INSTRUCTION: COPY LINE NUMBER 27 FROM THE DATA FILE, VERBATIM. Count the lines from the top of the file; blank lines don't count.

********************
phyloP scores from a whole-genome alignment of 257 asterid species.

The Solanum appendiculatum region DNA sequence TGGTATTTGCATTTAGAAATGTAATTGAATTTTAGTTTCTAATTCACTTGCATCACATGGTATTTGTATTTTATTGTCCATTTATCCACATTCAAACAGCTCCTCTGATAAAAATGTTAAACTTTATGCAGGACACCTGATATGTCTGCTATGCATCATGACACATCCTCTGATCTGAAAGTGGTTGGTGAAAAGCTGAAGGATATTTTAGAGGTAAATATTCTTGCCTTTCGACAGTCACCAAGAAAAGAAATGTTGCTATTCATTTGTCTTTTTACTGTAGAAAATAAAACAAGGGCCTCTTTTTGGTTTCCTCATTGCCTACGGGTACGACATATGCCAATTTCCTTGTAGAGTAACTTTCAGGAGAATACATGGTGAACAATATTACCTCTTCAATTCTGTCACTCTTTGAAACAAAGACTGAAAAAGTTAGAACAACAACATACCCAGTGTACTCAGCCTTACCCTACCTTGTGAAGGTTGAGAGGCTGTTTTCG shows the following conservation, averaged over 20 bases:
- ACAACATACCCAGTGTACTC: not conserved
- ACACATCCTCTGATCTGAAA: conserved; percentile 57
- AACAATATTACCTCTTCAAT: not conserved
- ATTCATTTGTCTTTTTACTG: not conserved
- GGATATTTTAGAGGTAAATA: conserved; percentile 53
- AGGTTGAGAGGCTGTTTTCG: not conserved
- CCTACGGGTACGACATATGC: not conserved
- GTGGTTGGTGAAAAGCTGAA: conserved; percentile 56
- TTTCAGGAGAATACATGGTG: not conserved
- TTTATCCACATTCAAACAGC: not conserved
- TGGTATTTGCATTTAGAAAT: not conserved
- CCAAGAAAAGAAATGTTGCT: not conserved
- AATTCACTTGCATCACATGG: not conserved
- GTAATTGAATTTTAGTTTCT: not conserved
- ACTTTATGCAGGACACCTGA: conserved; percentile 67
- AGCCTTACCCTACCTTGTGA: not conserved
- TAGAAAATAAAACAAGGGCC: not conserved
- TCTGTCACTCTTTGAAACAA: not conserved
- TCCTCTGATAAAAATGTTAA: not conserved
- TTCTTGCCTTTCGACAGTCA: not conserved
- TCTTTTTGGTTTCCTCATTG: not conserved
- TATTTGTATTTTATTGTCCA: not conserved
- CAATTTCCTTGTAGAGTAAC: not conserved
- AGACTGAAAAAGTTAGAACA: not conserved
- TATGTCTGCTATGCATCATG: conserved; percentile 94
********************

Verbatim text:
- TATGTCTGCTATGCATCATG: conserved; percentile 94